Globalization and Canadian real estate markets


By Derek Nzeribe
Haus Collection Realty

For decades, new home real estate firms considered local market research a way to help them design and sell product for specific potential purchasers. Nowadays, globalization has broadened that research to include the entire world. With sweeping changes in the way people travel, work and live, anyone can choose just about anywhere to purchase a home or condominium, whether as a principal residence or a second or third residence.

Businesspeople who travel extensively to a specific city may buy a pied-a-terre rather than staying in hotel rooms. Parents from other countries might buy a home or condominium in Canada where their children attend university, rather than rent a dorm room or existing home. After the kids graduate, the parents can sell, usually at a profit. We also see the scenario of parents buying a new residence in another city close to where their children and grandchildren live. This way, they can spend extended time with their families and build equity.

Flexibility of use

Of course, with the current trend of working from home, people can live anywhere in the world and still conduct business. In vacation destinations such as the Dominican Republic, new developments, such as the recently announced Tropicalia, are being considered for a post pandemic world with designs that consider the realities of how people are living these days. Canada is also a popular spot for this, and developers are designing with that in mind. The once popular hotel condominium has diminished in popularity, in favour of accommodations that allows users more flexibility for use. A recent conversation with colleague and resort specialist Sean Hummell in Mont Tremblant, Que. confirms this. He says full-ownership condo suites are popular with people who want to live there for weeks or months at a time during ski season. From home offices to ultra-fast Internet capabilities, technology is paving the way for advancements in this market sector.

Earlier this year, REALM Global, the first globally collaborative real estate platform that combines real-time data with human experience and networking, published an Economic Forecast Survey for 2022, in which it reported that most of its membership expected second homes to be the top sales driver in their individual markets. We have seen the same trends here in Canada as well. The second residence market is not just limited to cottages anymore. Many purchasers are opting for a second or third residence to take advantage of climate and some are even crossing borders to find them. For example, the second home market is popular in Chicago, according to industry expert Lisa Petrik, realtor with Jameson Sotheby’s Chicago. Her account of the city describes a summertime that buzzes with activity and excitement without the blistering hot temperatures of Florida. Some buyers choose to spend summer there and winter in Florida. Within Canada, owners from Ottawa may purchase a second residence in Mont Tremblant or Mont Ste-Marie to take advantage of the spectacular skiing there.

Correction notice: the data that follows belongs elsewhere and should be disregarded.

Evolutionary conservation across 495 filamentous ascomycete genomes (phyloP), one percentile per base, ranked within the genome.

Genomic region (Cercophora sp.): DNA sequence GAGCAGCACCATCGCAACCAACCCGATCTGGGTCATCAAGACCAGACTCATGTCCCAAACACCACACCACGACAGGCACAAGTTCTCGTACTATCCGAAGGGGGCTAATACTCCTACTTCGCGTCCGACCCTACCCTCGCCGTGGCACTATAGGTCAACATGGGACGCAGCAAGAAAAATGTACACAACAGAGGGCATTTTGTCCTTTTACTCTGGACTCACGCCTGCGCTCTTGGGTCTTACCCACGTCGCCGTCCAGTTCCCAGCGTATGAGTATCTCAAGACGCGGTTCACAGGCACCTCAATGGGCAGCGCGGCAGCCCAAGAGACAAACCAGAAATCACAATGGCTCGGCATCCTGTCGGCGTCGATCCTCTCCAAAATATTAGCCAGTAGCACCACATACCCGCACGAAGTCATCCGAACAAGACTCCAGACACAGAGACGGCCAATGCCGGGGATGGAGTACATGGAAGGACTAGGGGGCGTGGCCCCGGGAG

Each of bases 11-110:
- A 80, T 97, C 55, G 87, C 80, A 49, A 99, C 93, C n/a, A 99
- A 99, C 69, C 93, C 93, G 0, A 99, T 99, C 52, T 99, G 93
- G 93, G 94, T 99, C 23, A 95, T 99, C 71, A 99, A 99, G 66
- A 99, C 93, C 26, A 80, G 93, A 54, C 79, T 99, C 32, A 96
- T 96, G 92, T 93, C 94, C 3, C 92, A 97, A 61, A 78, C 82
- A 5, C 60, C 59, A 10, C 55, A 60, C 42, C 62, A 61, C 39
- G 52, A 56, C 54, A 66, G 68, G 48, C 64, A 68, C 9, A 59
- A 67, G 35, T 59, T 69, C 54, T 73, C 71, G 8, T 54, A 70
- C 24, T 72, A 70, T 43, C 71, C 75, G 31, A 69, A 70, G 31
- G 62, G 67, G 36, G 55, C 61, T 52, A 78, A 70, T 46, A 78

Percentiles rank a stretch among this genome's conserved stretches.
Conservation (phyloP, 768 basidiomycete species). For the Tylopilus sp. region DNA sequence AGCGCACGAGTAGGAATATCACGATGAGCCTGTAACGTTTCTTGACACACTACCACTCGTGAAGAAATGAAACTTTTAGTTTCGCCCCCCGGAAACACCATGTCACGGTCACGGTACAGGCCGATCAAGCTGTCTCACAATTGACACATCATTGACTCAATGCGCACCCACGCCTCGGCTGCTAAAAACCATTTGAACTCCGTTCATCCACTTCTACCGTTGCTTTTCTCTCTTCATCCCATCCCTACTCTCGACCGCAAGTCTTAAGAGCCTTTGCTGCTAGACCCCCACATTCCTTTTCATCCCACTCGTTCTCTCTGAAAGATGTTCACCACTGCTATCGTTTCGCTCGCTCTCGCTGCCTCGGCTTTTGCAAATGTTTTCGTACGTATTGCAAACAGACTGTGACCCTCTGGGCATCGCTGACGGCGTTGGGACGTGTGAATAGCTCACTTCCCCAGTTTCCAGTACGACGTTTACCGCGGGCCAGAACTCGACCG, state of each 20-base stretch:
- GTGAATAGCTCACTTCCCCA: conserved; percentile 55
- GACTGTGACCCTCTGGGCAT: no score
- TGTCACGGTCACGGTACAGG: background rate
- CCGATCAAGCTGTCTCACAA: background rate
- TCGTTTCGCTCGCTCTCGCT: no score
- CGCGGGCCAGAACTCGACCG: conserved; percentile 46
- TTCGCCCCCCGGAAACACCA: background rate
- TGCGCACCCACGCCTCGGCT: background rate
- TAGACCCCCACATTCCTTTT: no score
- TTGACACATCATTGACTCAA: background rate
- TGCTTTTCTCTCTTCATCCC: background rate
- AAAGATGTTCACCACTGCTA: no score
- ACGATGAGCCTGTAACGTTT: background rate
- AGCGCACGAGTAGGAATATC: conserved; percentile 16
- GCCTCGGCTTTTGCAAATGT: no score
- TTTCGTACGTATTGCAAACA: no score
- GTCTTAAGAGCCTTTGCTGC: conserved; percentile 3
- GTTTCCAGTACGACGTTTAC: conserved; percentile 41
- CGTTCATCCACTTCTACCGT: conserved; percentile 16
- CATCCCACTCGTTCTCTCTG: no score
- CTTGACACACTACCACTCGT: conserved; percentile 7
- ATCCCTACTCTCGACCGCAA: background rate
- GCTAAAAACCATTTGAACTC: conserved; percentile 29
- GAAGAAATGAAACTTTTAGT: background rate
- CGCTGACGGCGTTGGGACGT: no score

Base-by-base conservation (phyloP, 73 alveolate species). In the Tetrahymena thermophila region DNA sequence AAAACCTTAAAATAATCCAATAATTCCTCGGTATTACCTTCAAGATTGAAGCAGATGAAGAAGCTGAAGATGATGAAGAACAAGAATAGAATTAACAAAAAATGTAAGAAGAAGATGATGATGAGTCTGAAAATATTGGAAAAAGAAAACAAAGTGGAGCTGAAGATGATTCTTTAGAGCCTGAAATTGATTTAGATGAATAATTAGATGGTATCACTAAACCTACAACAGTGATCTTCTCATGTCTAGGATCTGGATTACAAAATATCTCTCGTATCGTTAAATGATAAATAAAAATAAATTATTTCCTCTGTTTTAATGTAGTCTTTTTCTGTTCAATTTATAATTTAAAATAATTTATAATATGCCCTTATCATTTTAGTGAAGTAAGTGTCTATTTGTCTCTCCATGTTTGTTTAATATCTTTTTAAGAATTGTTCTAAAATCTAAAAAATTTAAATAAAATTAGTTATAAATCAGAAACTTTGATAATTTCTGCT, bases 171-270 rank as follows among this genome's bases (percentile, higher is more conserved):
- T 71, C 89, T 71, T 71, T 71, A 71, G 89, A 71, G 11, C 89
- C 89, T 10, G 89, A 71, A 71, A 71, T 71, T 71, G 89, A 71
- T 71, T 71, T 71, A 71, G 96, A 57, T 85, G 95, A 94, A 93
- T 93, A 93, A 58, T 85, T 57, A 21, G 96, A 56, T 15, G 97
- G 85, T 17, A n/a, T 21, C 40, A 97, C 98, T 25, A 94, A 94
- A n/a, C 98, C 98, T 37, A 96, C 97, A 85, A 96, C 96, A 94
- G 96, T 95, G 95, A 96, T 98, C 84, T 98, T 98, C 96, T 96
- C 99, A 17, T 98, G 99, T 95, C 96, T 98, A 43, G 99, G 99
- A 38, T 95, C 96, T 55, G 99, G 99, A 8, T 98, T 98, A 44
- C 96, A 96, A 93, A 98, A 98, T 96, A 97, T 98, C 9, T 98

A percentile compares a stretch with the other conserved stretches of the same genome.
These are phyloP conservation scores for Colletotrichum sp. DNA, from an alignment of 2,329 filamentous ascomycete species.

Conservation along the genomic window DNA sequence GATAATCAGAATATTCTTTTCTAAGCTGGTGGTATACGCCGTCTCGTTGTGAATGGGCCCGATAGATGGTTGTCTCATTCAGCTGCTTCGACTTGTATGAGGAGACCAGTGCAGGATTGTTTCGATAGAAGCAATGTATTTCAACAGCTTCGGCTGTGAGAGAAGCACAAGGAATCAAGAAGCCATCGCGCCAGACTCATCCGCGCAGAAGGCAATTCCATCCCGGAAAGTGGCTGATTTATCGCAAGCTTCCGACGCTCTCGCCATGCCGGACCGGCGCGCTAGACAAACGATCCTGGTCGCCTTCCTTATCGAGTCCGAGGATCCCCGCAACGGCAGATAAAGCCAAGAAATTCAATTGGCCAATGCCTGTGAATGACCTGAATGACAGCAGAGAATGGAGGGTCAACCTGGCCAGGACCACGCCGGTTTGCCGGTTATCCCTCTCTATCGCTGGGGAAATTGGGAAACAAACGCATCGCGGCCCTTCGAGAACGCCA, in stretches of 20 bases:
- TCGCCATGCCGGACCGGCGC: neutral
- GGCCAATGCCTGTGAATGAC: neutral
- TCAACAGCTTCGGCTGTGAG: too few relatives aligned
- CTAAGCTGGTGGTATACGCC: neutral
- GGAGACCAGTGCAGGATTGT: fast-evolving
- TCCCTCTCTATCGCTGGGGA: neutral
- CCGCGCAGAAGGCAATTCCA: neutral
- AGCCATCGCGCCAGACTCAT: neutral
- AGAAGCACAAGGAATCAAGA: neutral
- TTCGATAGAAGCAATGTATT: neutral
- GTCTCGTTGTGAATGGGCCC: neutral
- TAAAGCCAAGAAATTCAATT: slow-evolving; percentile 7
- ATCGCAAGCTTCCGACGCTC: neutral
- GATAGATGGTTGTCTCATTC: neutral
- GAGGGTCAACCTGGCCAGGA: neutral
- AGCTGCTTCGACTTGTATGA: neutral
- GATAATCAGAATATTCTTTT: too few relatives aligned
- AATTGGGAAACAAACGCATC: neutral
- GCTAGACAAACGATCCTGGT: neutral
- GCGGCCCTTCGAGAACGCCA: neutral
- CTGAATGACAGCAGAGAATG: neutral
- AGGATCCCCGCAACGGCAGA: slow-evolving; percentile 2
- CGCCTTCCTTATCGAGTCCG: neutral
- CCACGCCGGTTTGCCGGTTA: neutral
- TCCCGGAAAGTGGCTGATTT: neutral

Diverse markets

Then we have Bill 23, which is planned to help Ontario developers build more “missing middle” homes where generations of families can live together – often the norm in countries around the world. In Texas and Arizona, many builders have reimagined the single-family home design to create aesthetically pleasing multi-generational homes, rather than simply placing an apartment in the basement as an afterthought.

Each market segment has unique motivators. Developers must look beyond city, and even national, boundaries when it comes to designing for international target markets – not to duplicate what others are doing, but to learn new ways to accommodate diverse markets. We need thought leadership and innovation in our developer industry to maximize the effects of globalization. 

Derek Nzeribe is Founder and Broker of Record at Haus Collection Realty, Ottawa. Haus Collection is a full-service consulting and brokerage entity, which engages with developers in the pre-development planning and implementation of residential and mixed-use developments.